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Protect Your Devices

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Many of us store personal, sensitive and confidential information on our digital devices. This makes them an attractive target for scammers and criminals. Follow best practices in these areas to help keep your devices secure:

A woman sits at her dining room table with laptop and financial reports doing her monthly budget. She is smiling at the ease of use as she works on her smart phone banking app to do monthly finances, pay taxes and save money for the future.
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If you suspect identity theft or that an account has fraudulently been opened in your name, contact us at (719) 574-1100 or 800-525-9623 or via online or mobile banking.

Create Strong Passwords

Whether creating an Online and Mobile Banking password or a password for a social media account, we recommend you use the tips below to devise one that’s strong.

  • Make your password a combination of letters, numbers, special characters and capitalization.
  • Avoid using personal information.
  • Create a different password for each online account.
  • Change your password frequently. Every 90 days is recommended.
  • Don’t share your password or allow it to be saved on your computer.

Use Device Security Features

Whether creating an Online and Mobile Banking password or a password for a social media account, we recommend you use the tips below to create one that’s strong.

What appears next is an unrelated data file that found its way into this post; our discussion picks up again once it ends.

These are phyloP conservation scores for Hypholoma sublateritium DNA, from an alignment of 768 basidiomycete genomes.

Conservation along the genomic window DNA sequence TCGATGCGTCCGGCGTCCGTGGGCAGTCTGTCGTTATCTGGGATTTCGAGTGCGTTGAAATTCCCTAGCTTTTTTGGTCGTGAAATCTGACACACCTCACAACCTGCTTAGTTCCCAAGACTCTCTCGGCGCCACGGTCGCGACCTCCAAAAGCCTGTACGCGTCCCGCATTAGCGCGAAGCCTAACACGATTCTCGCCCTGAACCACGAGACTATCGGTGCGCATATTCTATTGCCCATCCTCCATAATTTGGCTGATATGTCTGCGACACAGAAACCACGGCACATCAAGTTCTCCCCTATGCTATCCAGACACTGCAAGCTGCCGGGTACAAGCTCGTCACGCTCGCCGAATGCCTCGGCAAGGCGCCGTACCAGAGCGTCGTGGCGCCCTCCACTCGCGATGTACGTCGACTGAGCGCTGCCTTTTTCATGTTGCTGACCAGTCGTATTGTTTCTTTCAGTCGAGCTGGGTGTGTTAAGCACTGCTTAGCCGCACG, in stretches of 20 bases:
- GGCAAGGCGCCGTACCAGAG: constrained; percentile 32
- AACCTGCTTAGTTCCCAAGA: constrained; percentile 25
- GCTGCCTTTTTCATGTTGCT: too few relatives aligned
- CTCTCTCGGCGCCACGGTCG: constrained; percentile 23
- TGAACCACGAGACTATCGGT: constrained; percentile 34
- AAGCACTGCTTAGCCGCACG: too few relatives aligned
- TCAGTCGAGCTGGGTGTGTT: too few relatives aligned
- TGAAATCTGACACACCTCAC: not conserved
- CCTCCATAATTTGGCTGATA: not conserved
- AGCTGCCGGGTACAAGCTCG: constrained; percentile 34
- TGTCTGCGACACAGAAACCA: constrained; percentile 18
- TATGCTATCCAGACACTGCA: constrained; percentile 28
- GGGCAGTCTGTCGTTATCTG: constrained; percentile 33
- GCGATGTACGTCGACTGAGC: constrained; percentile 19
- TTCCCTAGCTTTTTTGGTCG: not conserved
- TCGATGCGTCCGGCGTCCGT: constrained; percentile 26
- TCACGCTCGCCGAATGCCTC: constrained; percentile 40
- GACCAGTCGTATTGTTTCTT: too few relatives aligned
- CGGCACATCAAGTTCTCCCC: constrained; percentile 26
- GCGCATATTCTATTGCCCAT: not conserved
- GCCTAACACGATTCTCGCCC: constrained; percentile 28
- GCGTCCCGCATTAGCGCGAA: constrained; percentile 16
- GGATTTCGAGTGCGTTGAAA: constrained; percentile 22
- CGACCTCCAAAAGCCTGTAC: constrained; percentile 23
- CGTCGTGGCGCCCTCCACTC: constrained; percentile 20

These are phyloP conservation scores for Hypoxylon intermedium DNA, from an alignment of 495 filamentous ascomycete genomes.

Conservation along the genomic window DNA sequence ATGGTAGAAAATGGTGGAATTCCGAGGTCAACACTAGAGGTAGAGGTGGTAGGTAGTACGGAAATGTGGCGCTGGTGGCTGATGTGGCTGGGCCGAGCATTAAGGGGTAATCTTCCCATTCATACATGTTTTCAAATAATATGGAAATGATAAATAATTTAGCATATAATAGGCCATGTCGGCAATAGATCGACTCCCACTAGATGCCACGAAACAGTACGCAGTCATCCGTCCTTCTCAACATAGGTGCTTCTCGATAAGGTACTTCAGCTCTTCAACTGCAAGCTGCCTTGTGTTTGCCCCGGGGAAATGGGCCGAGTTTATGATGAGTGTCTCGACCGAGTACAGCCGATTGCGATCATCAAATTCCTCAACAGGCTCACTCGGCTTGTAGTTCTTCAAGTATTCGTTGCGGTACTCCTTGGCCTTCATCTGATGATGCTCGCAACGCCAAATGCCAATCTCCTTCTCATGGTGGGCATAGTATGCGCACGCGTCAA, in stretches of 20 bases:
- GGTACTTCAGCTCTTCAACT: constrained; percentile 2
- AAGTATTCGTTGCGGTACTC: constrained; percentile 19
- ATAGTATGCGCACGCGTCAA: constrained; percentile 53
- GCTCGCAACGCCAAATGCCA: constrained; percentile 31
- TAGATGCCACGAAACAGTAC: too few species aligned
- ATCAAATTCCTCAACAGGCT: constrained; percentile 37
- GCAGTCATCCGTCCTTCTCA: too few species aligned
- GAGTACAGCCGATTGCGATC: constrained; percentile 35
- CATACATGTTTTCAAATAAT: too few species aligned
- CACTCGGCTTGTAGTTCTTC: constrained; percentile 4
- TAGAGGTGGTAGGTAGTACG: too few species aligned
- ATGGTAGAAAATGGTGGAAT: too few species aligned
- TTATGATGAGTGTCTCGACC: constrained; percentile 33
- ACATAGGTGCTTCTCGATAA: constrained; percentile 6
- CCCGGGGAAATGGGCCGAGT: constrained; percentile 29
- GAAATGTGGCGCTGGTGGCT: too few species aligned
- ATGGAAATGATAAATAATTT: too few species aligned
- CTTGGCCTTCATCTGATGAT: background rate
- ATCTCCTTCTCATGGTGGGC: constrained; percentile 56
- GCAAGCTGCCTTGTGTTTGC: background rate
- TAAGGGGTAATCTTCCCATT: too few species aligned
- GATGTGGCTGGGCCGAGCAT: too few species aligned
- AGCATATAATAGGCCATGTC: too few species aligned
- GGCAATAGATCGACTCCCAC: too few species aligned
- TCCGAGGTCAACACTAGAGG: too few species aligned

• Password protect your devices. Use a strong password. If you choose to do so, use an app from a reputable vendor that employs strong encryption to store your passwords.
  • Ensure your mobile device is secure. Turn on the auto-lock feature which makes your device automatically lock after a period of time.
  • Record your device’s information. Mobile devices have a unique number – IMEI (International Mobile Station Equipment Identity) or MEID (Mobile Equipment Identifier) – that can be used to identify them if stolen. Record your device’s IMEI or MEID number, serial number and MAC / Wi-Fi address and store them in a safe place.
  • Use mobile security apps. Consider using mobile security apps which can be useful by authorities in the location and recovery of stolen devices.
  • Report all device thefts immediately to your wireless carrier and local law enforcement. Being able to remotely erase personal data on your device is important as it’s unlikely the device will be recovered. This is especially important if you store financial, health or work information on your device.
  • Don’t buy secure software in response to unexpected pop-up messages or emails, especially messages that claim to have scanned your computer and found malware. Scammers send messages like these to try to get you to buy worthless software or to break into your device. Also, never accept or install any programs that you don’t recognize or didn’t request.

Use Antivirus Software

The bad guys constantly develop new ways to attack your devices, so your security software must be up-to-date to protect you against the latest threats. Set your security software, operating system and web browser to update automatically so you always have the most current versions and system patches.

Make Regular Data Backups

Devices fail and if they’ve been breached, they may need to be reset to factory settings. Regularly backup your devices to keep from losing important data like photos, videos, contacts and email.

Remove Your Data

Remember to remove the data from your PC or device before you dispose of it, give it away or sell it.

  • Start by backing up all your information so you can access it on your new device.
  • Log out of all accounts and apps.
  • Delete stored passwords, information and media.
  • Restore the device to factory settings.
  • Remove any SIM and SD cards.

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